No Escape can’t escape its weak, and rather insulting, premise.
The Third World
Looking back on it, it’s hard to say No Escape even starts off as somewhat promising. It’s a rapid setup to get into the action and once the action begins, there isn’t much there.
In fact, it’d be a better movie — and make more sense — if the antagonists involved in the action were zombies. But more about that later.
As it is, the movie revolves around a simple situation. A family is moving to southeast Asia. A map shows a big destination splat that covers a relatively large swath of an area that looks to be right around Thailand and Cambodia. Sure, the movie was shot in Chiang Mai and Lampang, Thailand, but the destination isn’t outright identified — other than subsequent action revealing the country borders with Vietnam, which Thailand does not. Cambodia does.
That ambiguity certainly stems from the flat-out rude take this movie has on developing countries and their people, as well as on corporate America, for that matter. The protagonists should worry less about finding copies of USA Today and packing their own rice cooker and instead focus on phrasebooks and dictionaries.
Jack Dwyer (Owen Wilson, Midnight in Paris) works for a major American water company called Cardiff. The company’s come in to take over management of the local water treatment plant. Jack thinks pure drinking water is a good thing; he even designed an innovative valve back in the day (a notion which ultimately goes nowhere in the story). The locals, however, interpret his arrival to mean slavery of the indigenous peoples to the Americans.
In short order, the prime minister is killed and the locals put on an all-out assault on the hotel where Jack’s staying. They want Jack’s blood and the blood of every other Cardiff employee. And their family members. That means using hatchets, rifles, guns, knives, trucks, helicopters — anything to mow down the evil foreigners.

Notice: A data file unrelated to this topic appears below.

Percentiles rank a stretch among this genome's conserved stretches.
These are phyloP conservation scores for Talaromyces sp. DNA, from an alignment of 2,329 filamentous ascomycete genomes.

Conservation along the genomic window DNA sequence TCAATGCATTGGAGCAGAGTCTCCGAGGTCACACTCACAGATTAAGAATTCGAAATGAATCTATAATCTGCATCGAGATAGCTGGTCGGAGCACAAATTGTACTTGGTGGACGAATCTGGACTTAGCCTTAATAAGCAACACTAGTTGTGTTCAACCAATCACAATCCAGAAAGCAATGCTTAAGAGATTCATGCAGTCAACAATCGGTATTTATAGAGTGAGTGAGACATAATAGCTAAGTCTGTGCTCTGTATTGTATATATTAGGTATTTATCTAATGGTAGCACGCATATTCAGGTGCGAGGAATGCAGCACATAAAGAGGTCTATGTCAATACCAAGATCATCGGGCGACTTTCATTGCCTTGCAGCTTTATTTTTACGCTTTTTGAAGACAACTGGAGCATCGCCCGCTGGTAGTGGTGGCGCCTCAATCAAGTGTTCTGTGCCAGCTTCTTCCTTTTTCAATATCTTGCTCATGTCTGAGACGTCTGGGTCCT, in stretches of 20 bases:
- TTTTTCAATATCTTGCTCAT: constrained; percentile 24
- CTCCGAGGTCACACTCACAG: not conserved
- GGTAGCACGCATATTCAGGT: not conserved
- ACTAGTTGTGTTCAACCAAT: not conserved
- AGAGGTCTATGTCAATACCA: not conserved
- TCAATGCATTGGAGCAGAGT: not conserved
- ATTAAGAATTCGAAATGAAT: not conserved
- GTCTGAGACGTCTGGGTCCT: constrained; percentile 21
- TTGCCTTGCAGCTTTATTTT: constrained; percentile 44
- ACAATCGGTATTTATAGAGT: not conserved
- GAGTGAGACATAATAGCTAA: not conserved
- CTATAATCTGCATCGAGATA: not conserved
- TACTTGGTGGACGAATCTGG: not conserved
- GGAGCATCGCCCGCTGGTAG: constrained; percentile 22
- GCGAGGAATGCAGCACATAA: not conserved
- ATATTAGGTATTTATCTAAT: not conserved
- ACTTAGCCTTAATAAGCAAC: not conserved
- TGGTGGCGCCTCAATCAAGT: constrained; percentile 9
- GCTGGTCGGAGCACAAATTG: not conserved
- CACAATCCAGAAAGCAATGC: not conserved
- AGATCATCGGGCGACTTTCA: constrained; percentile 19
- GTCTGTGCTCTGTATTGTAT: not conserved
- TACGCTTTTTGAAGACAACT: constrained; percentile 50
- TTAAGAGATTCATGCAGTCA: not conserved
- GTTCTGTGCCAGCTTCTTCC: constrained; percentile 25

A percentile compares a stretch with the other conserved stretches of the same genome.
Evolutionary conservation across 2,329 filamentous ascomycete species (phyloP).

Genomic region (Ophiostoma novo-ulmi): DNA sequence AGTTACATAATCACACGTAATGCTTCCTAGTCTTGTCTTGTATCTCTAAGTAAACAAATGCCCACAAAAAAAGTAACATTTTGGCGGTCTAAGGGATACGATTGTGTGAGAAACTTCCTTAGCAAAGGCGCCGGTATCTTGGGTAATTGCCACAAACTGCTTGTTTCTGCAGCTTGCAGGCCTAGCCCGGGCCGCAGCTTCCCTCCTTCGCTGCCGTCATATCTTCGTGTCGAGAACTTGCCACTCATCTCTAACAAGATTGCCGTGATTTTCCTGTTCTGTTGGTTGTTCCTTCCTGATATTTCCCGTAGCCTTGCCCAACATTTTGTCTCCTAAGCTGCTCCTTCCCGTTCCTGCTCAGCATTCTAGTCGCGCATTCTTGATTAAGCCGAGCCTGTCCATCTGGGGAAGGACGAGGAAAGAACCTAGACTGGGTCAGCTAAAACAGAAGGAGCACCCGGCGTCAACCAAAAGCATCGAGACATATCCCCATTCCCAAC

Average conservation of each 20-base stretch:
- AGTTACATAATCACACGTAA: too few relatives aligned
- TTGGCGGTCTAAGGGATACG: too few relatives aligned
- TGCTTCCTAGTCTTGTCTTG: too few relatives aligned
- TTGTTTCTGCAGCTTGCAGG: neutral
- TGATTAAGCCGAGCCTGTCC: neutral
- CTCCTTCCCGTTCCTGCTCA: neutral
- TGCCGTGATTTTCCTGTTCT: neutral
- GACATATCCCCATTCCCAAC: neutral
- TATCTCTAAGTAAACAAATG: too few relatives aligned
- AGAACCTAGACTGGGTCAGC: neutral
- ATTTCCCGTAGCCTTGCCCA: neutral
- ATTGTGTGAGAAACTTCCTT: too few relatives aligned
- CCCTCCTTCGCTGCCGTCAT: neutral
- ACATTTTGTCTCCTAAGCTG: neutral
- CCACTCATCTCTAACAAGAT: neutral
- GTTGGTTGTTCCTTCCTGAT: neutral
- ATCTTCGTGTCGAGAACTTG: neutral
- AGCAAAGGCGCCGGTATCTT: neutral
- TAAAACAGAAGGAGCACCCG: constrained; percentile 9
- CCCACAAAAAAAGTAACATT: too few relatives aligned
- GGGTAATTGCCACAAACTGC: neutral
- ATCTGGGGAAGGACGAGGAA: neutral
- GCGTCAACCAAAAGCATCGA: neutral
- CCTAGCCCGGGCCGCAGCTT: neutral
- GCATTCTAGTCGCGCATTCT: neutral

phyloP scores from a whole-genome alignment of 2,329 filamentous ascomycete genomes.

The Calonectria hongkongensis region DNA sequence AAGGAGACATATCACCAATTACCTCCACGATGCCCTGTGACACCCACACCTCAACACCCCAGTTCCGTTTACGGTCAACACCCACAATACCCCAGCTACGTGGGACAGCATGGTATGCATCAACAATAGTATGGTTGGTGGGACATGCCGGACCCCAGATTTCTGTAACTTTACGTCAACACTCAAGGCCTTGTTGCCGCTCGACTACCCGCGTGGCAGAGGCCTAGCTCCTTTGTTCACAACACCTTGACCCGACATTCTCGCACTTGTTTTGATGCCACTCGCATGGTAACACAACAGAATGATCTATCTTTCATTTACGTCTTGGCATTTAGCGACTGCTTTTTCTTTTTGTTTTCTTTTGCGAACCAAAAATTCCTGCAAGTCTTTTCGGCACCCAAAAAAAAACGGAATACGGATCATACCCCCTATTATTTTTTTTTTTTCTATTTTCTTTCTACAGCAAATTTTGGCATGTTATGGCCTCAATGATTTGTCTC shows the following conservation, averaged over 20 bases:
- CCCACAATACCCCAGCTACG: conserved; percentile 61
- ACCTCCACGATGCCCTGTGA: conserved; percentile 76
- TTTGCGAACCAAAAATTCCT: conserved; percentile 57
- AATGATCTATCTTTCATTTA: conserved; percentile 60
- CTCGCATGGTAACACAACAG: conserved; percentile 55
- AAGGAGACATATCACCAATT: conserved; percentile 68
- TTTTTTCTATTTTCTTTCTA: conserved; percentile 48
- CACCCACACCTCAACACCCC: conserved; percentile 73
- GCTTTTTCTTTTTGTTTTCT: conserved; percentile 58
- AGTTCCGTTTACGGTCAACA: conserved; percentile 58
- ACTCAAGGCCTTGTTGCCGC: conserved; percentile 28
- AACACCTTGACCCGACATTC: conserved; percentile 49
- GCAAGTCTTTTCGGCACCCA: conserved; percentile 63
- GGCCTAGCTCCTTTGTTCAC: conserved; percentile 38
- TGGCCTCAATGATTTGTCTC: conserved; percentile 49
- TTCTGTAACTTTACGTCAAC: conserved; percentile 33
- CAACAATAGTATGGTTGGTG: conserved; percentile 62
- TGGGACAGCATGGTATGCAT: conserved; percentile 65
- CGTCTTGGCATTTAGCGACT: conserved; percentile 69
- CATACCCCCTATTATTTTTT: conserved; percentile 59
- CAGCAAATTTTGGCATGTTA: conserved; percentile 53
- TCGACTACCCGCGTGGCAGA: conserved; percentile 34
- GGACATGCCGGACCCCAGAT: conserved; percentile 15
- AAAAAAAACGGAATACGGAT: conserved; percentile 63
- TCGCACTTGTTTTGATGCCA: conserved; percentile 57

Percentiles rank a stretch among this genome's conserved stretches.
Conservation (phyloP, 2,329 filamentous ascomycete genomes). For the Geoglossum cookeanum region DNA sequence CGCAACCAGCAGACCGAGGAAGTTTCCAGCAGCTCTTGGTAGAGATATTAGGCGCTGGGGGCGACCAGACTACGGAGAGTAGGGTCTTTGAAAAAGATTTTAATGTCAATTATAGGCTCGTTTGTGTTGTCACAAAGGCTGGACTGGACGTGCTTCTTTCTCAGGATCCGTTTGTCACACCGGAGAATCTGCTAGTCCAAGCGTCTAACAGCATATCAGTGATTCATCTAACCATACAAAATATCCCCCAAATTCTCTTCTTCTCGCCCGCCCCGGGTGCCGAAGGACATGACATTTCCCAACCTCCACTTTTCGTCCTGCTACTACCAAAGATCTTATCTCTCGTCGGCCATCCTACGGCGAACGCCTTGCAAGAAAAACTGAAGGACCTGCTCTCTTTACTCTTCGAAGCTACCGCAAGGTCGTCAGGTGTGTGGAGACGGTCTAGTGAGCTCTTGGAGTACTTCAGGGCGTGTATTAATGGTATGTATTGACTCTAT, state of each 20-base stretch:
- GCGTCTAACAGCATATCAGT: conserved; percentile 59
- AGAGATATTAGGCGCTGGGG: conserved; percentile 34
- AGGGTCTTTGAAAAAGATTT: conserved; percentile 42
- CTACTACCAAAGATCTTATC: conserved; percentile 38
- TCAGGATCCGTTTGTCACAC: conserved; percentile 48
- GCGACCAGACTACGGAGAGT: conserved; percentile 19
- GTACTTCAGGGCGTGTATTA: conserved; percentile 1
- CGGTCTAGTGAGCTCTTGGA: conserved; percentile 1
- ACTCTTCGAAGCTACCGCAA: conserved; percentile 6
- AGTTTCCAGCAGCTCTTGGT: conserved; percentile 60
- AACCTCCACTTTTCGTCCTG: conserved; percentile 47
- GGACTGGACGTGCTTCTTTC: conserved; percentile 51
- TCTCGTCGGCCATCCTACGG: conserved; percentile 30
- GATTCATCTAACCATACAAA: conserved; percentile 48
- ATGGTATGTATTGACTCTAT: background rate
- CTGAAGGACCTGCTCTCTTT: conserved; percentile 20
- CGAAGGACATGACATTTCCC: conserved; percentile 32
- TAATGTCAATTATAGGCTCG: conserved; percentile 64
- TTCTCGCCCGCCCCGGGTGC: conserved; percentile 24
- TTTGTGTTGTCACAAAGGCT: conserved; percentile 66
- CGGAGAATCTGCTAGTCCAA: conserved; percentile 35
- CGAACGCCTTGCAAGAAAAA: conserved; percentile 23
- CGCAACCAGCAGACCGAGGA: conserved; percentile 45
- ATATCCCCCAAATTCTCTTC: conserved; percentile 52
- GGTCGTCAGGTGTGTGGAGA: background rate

Action and Exposition
In the opening frames, as Jack and his family fly to southeast Asia, they meet a man named Hammond (Pierce Brosnan, Die Another Day). He’s some haggard old Brit with a nondescript job that affords him the opportunity to socialize with the friendly ladies of the area.
The Dwyers and Hammond meet on a plane. They chat. They enter town together. And then Hammond disappears.
As a demonstration of this movie’s predictability, it’s right when thoughts of “Gee, this would be a great time for Hammond to appear out of nowhere and save the day” is when, well, Hammond appears out of nowhere and saves the day. Gosh. Maybe he’s not entirely a sleazeball. Maybe he’s a man with skills.
At that point, Hammond offers all the exposition that explains the coup that’s engulfed the city. He takes credit for setting the stage for this environment wherein evil American companies enter third world countries and sell them things they can’t afford (roads, power plants, water treatment facilities) and when the country can’t pay, the Americans “own” the people.
Even Brosnan’s stern delivery can’t sell it.